Suspensions of mineral pigment and cellulose fibrillar derivatives are materials regularly found in the forest products industries, particularly in paper and board production. Many manufacturing processes, including forming and coating employ flow geometries incorporating extensional flow. Traditionally, colloidal mineral pigment suspensions have been considered to show little to no non-linear behaviour in extensional viscosity. Additionally, recently, nanofibrillar materials, such as microfibrillar (MFC) and nanofibrillar cellulose (NFC), collectively termed MNFC, have been confirmed by their failure to follow the Cox-Merz rule to behave more as particulate material rather than showing polymeric rheological properties when dispersed in water. Such suspensions and their mixtures are currently intensively investigated to enable them to generate likely enhanced composite material properties. The processes frequently involve exposure to increasing levels of ionic strength, coming either from the weak solubility of pigments, such as calcium carbonate, or retained salts arising from the feed fibre source processing. By taking the simple case of polyacrylate stabilised calcium carbonate suspension and comparing the extensional viscosity as a function of post extension capillary-induced Hencky strain on a CaBER extensional rheometer over a range of increasing salt concentration, it has been shown that the regime of constriction changes as the classic DLVO double layer is progressively suppressed. This change is seen to lead to a characteristic double (bimodal) measured viscosity response for flocculated systems. With this novel characteristic established, more complex mixed suspensions of calcium carbonate, clay and MNFC have been studied, and the effects of fibrils versus flocculation identified and where possible separated. This technique is suggested to enable a better understanding of the origin of viscoelasticity in these important emerging water-based suspensions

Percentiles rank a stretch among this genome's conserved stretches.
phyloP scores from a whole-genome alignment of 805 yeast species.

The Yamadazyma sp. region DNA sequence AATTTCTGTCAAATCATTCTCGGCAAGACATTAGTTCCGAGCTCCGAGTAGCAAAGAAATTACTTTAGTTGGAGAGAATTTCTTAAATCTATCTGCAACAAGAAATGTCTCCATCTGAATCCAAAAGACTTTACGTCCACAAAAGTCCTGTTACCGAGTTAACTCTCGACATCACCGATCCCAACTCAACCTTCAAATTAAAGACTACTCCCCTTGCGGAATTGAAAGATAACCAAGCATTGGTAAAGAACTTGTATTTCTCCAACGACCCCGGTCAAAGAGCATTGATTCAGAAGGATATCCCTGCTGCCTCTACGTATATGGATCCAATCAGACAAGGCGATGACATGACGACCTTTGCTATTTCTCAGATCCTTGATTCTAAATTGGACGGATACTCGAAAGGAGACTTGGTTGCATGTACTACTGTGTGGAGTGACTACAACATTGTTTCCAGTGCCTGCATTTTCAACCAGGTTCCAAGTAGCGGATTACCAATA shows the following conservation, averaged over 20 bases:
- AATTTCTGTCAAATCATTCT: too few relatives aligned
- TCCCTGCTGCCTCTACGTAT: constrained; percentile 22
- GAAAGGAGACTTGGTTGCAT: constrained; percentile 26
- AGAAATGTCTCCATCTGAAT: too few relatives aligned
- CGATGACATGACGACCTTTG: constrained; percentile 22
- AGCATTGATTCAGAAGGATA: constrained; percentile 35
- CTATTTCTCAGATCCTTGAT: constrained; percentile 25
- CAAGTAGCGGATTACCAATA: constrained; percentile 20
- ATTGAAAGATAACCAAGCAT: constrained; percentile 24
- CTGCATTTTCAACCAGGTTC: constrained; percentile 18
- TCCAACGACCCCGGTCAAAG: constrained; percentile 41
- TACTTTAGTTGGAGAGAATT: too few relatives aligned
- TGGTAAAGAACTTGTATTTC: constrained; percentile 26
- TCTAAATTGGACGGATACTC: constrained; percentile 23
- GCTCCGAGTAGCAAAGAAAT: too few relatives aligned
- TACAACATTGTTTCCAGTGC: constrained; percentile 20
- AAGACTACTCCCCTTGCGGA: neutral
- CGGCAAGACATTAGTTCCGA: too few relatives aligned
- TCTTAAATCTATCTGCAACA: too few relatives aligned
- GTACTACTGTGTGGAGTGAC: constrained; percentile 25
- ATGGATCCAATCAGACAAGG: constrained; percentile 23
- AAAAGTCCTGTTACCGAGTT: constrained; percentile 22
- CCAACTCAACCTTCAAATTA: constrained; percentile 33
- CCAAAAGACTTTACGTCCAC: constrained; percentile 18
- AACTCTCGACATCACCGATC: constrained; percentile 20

13. Thermal oxidation of medical Ti6Al4V blasted with ceramic particles: Effects on the microstructure, residual stresses and mechanical properties.

    PubMed

    Lieblich, M; Barriuso, S; Multigner, M; González-Doncel, G; González-Carrasco, J L

    2016-02-01